Getting help from a counselor for mental issues can be just as important as seeking help from a doctor for physical aliments. But, it can be pricey, especially if your insurance plan doesn't cover it. Depending what you're seeking counseling for, you might be entitled to a tax write-off.
Deductible Counseling Defined
Only counseling done to cure or prevent a physical or mental defect or illness can qualify for the medical expenses deduction. These include psychiatric care, psychologist visits and psychoanalysis for things like depression and other mental illnesses as well as sexual inadequacy or incompatibility. If the counseling isn't for treating or preventing a mental defect or illness, you aren't allowed to deduct it. For example, if you and your spouse are having difficulties communicating, you might seek help from a marriage counselor. However, you wouldn't be able to deduct these on your taxes because you're working out relationship issues rather than seeking treatment for a medical condition.
If the counseling qualifies as tax deductible, you can include the costs of counseling you pay for yourself, your spouse and your dependents, as long as the costs were either paid or incurred while the person was your spouse or dependent. For example, say your son is depressed while in college and he's your dependent. If you get the bill the next calendar year when you aren't claiming him as a dependent anymore, you can still count your payment as a deductible medical expense, because he was your dependent when the cost was incurred.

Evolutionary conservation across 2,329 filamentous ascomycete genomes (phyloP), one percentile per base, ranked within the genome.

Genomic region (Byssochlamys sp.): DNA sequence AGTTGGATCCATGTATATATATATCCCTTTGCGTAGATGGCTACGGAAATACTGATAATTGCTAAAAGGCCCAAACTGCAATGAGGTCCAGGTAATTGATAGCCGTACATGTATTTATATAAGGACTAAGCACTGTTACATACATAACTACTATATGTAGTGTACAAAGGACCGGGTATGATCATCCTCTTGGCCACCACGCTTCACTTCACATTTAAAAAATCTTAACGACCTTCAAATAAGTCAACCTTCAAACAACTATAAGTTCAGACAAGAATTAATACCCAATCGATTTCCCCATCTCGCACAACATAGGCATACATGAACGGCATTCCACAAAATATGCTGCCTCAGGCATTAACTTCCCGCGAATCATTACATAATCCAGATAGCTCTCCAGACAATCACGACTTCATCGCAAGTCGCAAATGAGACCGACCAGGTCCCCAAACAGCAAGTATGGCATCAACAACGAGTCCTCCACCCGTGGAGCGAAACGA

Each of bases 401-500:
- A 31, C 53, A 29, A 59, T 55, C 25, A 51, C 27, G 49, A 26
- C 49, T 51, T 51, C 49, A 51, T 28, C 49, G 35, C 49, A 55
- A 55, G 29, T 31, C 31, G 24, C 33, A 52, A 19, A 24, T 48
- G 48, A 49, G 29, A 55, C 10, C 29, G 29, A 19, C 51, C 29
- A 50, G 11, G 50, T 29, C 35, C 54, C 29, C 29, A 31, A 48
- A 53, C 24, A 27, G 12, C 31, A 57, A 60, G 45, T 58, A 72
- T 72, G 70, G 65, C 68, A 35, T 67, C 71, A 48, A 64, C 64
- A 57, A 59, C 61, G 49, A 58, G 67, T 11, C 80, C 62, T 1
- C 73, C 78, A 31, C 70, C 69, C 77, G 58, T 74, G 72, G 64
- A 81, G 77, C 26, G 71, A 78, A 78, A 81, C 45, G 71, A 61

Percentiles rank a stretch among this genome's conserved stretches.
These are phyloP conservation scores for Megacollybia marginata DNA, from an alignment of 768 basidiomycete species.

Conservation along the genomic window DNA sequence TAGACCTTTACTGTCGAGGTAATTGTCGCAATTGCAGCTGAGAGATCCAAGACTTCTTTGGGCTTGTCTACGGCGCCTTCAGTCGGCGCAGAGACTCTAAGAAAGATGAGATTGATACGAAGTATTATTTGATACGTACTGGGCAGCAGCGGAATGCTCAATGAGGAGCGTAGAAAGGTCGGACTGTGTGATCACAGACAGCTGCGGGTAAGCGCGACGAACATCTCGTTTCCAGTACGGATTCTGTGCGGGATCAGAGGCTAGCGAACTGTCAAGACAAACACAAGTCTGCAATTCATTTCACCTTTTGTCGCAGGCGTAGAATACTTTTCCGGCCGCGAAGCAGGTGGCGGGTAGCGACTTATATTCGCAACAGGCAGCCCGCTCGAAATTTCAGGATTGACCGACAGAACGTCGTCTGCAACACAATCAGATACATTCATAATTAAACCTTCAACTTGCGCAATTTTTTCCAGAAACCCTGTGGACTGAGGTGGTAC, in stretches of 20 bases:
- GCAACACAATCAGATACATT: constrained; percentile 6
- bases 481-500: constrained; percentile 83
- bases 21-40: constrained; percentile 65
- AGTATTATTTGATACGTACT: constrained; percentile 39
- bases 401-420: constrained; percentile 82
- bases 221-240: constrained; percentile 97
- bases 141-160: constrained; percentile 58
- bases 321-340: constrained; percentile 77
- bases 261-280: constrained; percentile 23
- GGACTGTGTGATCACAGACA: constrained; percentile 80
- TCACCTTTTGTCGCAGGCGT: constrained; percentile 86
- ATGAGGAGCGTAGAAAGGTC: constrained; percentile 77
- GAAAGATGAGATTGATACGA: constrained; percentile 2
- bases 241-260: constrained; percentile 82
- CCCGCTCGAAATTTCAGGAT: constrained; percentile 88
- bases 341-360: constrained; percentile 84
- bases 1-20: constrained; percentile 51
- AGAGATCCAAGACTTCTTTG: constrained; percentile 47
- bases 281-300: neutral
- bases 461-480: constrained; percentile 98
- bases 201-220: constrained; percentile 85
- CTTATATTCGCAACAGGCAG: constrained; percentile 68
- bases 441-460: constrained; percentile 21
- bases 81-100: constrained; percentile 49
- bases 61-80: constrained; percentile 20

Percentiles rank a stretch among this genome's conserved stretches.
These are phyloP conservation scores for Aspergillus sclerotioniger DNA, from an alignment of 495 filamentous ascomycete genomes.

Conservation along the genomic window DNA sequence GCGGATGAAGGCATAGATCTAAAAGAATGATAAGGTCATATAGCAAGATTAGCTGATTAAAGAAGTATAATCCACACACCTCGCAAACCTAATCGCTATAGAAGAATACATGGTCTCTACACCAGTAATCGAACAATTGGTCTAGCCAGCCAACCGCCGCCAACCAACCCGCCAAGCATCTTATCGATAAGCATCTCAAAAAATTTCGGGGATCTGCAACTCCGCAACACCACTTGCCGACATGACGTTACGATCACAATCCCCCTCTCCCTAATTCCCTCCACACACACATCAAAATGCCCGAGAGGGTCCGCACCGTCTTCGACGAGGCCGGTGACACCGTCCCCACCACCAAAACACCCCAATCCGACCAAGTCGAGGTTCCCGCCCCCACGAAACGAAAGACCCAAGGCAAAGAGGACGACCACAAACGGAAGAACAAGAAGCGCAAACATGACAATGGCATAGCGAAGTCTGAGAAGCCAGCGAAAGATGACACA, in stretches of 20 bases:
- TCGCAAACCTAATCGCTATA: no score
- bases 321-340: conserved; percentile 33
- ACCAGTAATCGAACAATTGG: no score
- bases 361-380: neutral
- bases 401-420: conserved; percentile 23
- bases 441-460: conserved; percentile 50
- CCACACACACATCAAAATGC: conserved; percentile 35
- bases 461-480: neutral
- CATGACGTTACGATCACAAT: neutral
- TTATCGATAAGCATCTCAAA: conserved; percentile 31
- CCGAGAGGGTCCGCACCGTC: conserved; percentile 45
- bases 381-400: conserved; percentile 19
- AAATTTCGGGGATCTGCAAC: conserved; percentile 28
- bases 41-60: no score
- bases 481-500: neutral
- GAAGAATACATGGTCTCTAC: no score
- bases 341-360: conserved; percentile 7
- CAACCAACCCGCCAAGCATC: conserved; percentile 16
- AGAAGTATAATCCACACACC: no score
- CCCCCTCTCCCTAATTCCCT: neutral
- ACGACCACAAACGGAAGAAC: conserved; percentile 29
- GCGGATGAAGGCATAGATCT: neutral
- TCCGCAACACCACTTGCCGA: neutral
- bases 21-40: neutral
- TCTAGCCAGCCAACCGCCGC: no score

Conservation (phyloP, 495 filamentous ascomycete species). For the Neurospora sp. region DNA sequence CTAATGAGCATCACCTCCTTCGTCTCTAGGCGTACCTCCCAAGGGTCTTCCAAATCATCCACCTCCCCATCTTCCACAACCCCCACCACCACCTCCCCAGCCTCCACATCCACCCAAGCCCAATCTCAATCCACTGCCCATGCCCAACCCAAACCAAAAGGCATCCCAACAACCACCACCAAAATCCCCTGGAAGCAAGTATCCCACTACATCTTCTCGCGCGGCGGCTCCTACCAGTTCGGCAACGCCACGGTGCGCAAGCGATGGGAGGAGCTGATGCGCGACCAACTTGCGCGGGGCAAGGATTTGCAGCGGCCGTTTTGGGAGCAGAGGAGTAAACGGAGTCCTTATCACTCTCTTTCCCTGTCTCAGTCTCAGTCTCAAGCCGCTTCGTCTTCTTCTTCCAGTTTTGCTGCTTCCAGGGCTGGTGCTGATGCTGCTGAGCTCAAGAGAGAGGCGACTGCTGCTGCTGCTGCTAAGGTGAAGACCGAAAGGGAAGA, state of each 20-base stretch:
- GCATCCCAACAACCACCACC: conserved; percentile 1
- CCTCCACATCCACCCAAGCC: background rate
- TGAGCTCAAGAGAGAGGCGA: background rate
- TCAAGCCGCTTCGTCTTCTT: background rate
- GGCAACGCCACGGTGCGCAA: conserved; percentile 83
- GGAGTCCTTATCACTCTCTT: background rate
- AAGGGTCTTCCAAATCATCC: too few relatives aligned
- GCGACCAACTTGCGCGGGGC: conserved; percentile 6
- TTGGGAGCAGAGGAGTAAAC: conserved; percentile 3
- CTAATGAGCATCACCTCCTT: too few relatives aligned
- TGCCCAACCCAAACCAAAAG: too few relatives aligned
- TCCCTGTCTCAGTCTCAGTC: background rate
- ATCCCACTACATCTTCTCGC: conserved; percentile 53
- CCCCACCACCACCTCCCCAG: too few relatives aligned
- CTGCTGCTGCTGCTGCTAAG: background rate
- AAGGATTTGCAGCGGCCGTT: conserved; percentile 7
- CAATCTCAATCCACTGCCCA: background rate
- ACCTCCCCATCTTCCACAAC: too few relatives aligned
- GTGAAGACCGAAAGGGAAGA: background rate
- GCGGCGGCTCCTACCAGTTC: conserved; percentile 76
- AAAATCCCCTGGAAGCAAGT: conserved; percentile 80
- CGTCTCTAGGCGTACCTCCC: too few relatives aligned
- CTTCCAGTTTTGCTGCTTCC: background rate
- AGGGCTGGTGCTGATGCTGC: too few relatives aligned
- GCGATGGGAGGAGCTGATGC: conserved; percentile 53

You can't get a tax break for money you don't actually pay yourself. If the counseling is covered by insurance, or you receive reimbursement to cover what you paid, those costs can't be included in your deduction. For example, say your counseling usually costs $100 per visit but your insurance covers $90 of that. You can only deduct the $10 you pay out of pocket per visit. However, if you're paying for the premiums on the insurance with money that's included in your taxable income, you can add the premiums to your list of expenses.
If you're not itemizing, your deductible counseling expenses won't reduce your taxes no matter how much you paid. Even when you itemize, the deduction is limited to the portion of your expenses that exceeds 10 percent of your adjusted gross income, as of the 2013 tax year. For example, say your AGI is $75,000. Unless your deductible medical expenses, including your counseling costs, exceed $7,500, you won't be able to deduct any of them. Even if the costs exceed 10 percent of your AGI, you're limited to deducting just the excess. So, if you had $9,000 in costs, you could deduct $1,500.
- Blue Cross Minnesota: Which Medical Expenses can be Paid for With Tax-Deductible HSA Funds?
- Georgia Tech: Medical FSA and HSA Expense Eligibility List (IRS Code Section 213 (d) Eligible Expenses)
- Fordham: Eligible and Ineligible Expenses
- Internal Revenue Service: Publication 502 -- Medical and Dental Expenses
- Internal Revenue Service: Topic 502 -- Medical and Dental Expenses
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